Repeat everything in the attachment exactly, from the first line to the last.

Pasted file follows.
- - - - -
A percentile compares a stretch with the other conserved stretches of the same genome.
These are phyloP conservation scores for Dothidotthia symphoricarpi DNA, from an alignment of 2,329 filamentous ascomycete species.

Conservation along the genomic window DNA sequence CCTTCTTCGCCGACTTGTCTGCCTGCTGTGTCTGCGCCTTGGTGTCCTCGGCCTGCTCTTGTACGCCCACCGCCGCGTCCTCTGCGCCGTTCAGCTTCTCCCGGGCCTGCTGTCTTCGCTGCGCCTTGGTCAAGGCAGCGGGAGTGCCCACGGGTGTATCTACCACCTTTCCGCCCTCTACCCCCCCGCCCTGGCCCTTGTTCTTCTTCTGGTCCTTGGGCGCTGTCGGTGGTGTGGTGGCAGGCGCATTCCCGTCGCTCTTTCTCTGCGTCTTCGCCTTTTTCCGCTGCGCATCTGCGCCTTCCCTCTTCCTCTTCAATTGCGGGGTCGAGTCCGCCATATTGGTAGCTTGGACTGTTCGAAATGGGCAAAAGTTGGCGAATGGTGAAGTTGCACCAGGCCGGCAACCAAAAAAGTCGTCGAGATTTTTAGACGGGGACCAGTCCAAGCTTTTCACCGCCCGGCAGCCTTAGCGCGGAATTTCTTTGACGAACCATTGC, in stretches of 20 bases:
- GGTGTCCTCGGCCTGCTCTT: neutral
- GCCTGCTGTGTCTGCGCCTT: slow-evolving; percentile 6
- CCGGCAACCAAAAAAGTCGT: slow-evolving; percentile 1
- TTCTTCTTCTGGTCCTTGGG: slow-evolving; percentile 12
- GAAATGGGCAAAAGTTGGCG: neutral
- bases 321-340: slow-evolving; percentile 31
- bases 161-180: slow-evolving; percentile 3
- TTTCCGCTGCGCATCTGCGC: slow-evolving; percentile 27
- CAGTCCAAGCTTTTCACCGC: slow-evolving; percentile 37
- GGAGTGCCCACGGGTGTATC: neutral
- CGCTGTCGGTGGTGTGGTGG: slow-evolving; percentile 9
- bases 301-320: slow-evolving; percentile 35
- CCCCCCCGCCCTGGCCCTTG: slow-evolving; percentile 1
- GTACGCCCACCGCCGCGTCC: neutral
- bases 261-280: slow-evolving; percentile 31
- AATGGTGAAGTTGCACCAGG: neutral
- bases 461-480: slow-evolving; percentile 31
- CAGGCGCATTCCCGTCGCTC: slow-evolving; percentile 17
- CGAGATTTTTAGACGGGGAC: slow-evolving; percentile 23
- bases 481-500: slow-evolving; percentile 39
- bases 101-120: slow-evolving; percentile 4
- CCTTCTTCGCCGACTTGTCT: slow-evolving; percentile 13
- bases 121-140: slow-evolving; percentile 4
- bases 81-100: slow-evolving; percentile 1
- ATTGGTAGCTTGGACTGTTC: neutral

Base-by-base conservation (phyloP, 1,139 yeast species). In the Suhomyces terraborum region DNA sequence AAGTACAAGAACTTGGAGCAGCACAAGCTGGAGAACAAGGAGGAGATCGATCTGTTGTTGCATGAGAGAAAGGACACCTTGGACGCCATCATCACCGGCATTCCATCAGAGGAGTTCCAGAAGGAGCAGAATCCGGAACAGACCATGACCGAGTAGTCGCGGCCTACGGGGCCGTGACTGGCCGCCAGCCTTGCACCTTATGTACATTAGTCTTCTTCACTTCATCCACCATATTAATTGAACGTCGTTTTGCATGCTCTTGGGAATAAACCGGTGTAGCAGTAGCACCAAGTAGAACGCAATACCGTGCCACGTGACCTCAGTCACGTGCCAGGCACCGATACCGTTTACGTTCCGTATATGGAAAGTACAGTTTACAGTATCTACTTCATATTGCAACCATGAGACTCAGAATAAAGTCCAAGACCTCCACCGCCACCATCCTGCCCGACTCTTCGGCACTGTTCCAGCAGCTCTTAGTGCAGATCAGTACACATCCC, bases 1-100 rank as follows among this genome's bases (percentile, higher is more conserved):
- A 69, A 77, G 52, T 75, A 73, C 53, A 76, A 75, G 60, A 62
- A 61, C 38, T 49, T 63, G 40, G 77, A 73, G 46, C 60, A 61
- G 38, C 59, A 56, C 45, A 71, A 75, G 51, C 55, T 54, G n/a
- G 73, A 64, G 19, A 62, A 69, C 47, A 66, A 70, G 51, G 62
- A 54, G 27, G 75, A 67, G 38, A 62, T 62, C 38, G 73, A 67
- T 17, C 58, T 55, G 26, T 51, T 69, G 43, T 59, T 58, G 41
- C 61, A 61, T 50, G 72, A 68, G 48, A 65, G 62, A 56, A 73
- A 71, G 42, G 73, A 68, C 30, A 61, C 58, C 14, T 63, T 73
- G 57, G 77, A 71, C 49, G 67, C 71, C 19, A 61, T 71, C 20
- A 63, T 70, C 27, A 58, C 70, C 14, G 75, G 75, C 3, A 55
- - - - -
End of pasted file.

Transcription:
A percentile compares a stretch with the other conserved stretches of the same genome.
These are phyloP conservation scores for Dothidotthia symphoricarpi DNA, from an alignment of 2,329 filamentous ascomycete species.

Conservation along the genomic window DNA sequence CCTTCTTCGCCGACTTGTCTGCCTGCTGTGTCTGCGCCTTGGTGTCCTCGGCCTGCTCTTGTACGCCCACCGCCGCGTCCTCTGCGCCGTTCAGCTTCTCCCGGGCCTGCTGTCTTCGCTGCGCCTTGGTCAAGGCAGCGGGAGTGCCCACGGGTGTATCTACCACCTTTCCGCCCTCTACCCCCCCGCCCTGGCCCTTGTTCTTCTTCTGGTCCTTGGGCGCTGTCGGTGGTGTGGTGGCAGGCGCATTCCCGTCGCTCTTTCTCTGCGTCTTCGCCTTTTTCCGCTGCGCATCTGCGCCTTCCCTCTTCCTCTTCAATTGCGGGGTCGAGTCCGCCATATTGGTAGCTTGGACTGTTCGAAATGGGCAAAAGTTGGCGAATGGTGAAGTTGCACCAGGCCGGCAACCAAAAAAGTCGTCGAGATTTTTAGACGGGGACCAGTCCAAGCTTTTCACCGCCCGGCAGCCTTAGCGCGGAATTTCTTTGACGAACCATTGC, in stretches of 20 bases:
- GGTGTCCTCGGCCTGCTCTT: neutral
- GCCTGCTGTGTCTGCGCCTT: slow-evolving; percentile 6
- CCGGCAACCAAAAAAGTCGT: slow-evolving; percentile 1
- TTCTTCTTCTGGTCCTTGGG: slow-evolving; percentile 12
- GAAATGGGCAAAAGTTGGCG: neutral
- bases 321-340: slow-evolving; percentile 31
- bases 161-180: slow-evolving; percentile 3
- TTTCCGCTGCGCATCTGCGC: slow-evolving; percentile 27
- CAGTCCAAGCTTTTCACCGC: slow-evolving; percentile 37
- GGAGTGCCCACGGGTGTATC: neutral
- CGCTGTCGGTGGTGTGGTGG: slow-evolving; percentile 9
- bases 301-320: slow-evolving; percentile 35
- CCCCCCCGCCCTGGCCCTTG: slow-evolving; percentile 1
- GTACGCCCACCGCCGCGTCC: neutral
- bases 261-280: slow-evolving; percentile 31
- AATGGTGAAGTTGCACCAGG: neutral
- bases 461-480: slow-evolving; percentile 31
- CAGGCGCATTCCCGTCGCTC: slow-evolving; percentile 17
- CGAGATTTTTAGACGGGGAC: slow-evolving; percentile 23
- bases 481-500: slow-evolving; percentile 39
- bases 101-120: slow-evolving; percentile 4
- CCTTCTTCGCCGACTTGTCT: slow-evolving; percentile 13
- bases 121-140: slow-evolving; percentile 4
- bases 81-100: slow-evolving; percentile 1
- ATTGGTAGCTTGGACTGTTC: neutral

Base-by-base conservation (phyloP, 1,139 yeast species). In the Suhomyces terraborum region DNA sequence AAGTACAAGAACTTGGAGCAGCACAAGCTGGAGAACAAGGAGGAGATCGATCTGTTGTTGCATGAGAGAAAGGACACCTTGGACGCCATCATCACCGGCATTCCATCAGAGGAGTTCCAGAAGGAGCAGAATCCGGAACAGACCATGACCGAGTAGTCGCGGCCTACGGGGCCGTGACTGGCCGCCAGCCTTGCACCTTATGTACATTAGTCTTCTTCACTTCATCCACCATATTAATTGAACGTCGTTTTGCATGCTCTTGGGAATAAACCGGTGTAGCAGTAGCACCAAGTAGAACGCAATACCGTGCCACGTGACCTCAGTCACGTGCCAGGCACCGATACCGTTTACGTTCCGTATATGGAAAGTACAGTTTACAGTATCTACTTCATATTGCAACCATGAGACTCAGAATAAAGTCCAAGACCTCCACCGCCACCATCCTGCCCGACTCTTCGGCACTGTTCCAGCAGCTCTTAGTGCAGATCAGTACACATCCC, bases 1-100 rank as follows among this genome's bases (percentile, higher is more conserved):
- A 69, A 77, G 52, T 75, A 73, C 53, A 76, A 75, G 60, A 62
- A 61, C 38, T 49, T 63, G 40, G 77, A 73, G 46, C 60, A 61
- G 38, C 59, A 56, C 45, A 71, A 75, G 51, C 55, T 54, G n/a
- G 73, A 64, G 19, A 62, A 69, C 47, A 66, A 70, G 51, G 62
- A 54, G 27, G 75, A 67, G 38, A 62, T 62, C 38, G 73, A 67
- T 17, C 58, T 55, G 26, T 51, T 69, G 43, T 59, T 58, G 41
- C 61, A 61, T 50, G 72, A 68, G 48, A 65, G 62, A 56, A 73
- A 71, G 42, G 73, A 68, C 30, A 61, C 58, C 14, T 63, T 73
- G 57, G 77, A 71, C 49, G 67, C 71, C 19, A 61, T 71, C 20
- A 63, T 70, C 27, A 58, C 70, C 14, G 75, G 75, C 3, A 55